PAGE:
Protais Mpiranya, one of the world’s most wanted murderers and genocides, has died and his remains were found in an overgrown graveyard in Zimbabwe’s capital.
The body of Protais Mpiranya, ex-commander of Rwanda’s presidential guard accused of genocide, lay buried under a stone slab under a false name, that UN investigators tracked down and identified with the help of a critical clue found on a confiscated computer: the handmade design for the tombstone of Mpiranya.
His body was exhumed last month at the request of UN investigators, and Mpiranya’s identity was confirmed by DNA analysis on Tuesday.
The man tasked with overseeing the slaughter of thousands of Rwandans and complicit in the murder of many more, he died in Harare in October 2006 of a heart attack caused by tuberculosis, at the age of 50.
But his death, like much of his life, had been kept secret by his family and followers.. Mpiranya had been living in Zimbabwe under a fictitious identity for four yearsdespite the government’s insistence that he was not in the country.
The investigation that followed his trail to the grave at Granville Cemetery, on the southern edge of Harare, found that he had arrived on a military plane from Zimbabwe and had been in frequent contact during his stay with Zimbabwean officials from the then-president’s regime. Robert Mugabe, who were well aware of his identity as a valued ally in the second Congo war of 1998-2003.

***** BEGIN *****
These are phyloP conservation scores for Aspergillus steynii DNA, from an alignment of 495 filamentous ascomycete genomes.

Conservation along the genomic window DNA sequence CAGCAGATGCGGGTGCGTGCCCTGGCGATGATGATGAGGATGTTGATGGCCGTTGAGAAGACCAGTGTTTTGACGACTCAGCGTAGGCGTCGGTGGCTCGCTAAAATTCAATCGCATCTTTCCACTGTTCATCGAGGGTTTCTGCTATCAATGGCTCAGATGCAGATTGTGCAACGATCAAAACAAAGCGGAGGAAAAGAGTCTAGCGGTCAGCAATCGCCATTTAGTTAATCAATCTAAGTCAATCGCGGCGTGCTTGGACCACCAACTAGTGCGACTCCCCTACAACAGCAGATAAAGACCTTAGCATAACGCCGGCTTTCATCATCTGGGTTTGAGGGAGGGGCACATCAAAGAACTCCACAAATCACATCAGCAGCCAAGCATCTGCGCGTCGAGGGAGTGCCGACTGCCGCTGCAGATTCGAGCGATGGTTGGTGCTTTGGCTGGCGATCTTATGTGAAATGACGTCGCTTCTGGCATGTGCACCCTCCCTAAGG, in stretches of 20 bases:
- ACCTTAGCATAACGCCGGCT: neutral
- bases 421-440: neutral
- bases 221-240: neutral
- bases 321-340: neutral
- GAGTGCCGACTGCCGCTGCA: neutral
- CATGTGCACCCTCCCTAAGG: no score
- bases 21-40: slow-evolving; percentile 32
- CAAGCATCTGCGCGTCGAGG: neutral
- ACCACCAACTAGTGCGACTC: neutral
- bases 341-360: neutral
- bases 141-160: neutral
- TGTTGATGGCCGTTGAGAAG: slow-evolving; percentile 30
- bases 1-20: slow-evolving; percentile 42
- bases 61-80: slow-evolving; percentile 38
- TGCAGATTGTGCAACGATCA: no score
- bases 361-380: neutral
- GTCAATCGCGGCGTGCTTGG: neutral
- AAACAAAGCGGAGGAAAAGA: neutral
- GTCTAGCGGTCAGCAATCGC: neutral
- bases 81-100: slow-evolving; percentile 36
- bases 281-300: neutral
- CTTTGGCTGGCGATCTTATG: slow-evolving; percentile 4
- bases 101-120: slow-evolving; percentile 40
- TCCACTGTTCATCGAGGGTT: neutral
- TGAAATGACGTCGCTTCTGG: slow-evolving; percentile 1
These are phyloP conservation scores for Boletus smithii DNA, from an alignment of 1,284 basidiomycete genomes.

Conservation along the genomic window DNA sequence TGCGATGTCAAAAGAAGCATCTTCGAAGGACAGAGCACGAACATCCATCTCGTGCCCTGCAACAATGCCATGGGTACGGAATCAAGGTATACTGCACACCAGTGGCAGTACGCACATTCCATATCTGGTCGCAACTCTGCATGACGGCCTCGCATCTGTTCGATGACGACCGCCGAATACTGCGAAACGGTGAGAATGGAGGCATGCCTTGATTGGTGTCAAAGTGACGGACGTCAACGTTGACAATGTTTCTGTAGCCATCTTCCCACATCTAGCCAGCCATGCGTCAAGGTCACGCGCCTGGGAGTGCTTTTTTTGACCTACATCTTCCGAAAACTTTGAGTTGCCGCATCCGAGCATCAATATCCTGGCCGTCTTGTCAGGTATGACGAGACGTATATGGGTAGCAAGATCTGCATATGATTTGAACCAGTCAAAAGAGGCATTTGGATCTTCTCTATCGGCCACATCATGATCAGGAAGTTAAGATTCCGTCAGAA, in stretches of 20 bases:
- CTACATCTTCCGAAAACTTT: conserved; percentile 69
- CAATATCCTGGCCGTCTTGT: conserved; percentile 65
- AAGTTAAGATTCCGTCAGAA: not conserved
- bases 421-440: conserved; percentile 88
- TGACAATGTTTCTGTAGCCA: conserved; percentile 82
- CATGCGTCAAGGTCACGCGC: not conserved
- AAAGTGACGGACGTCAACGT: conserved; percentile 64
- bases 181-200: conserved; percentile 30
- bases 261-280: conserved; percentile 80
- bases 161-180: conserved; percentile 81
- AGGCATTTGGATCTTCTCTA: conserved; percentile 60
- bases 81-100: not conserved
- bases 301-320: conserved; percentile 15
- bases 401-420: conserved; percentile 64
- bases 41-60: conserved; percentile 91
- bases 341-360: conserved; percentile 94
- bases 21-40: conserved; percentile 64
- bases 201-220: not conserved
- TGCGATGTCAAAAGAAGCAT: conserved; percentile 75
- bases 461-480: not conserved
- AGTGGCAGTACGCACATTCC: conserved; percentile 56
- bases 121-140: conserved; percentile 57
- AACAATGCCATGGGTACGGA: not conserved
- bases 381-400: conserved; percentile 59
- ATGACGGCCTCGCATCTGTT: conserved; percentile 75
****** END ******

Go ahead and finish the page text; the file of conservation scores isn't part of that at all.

As a fugitive, Mpiranya had survived the International Criminal Tribunal for Rwanda, established in 1994 to bring to justice the perpetrators of the massacre that killed up to 800,000 Tutsis and moderate Hutus. They had charged him with eight charges, including genocide and crimes against humanity, but could not find him to bring him to trial.
After the court closed in 2015, a “residual mechanism” was set up to close old cases, and part of that mechanism was a small tracking team under chief prosecutor Serge Brammertz.
At 7 am on February 7, team members arrived at the cemetery, where the graves were invisible under head-high grass. It took them two and a half hours to find what they were looking for: a black tombstone in memory of a Sambao Ndume whose date of birth coincided with that of Mpiranya, on May 30, 1956.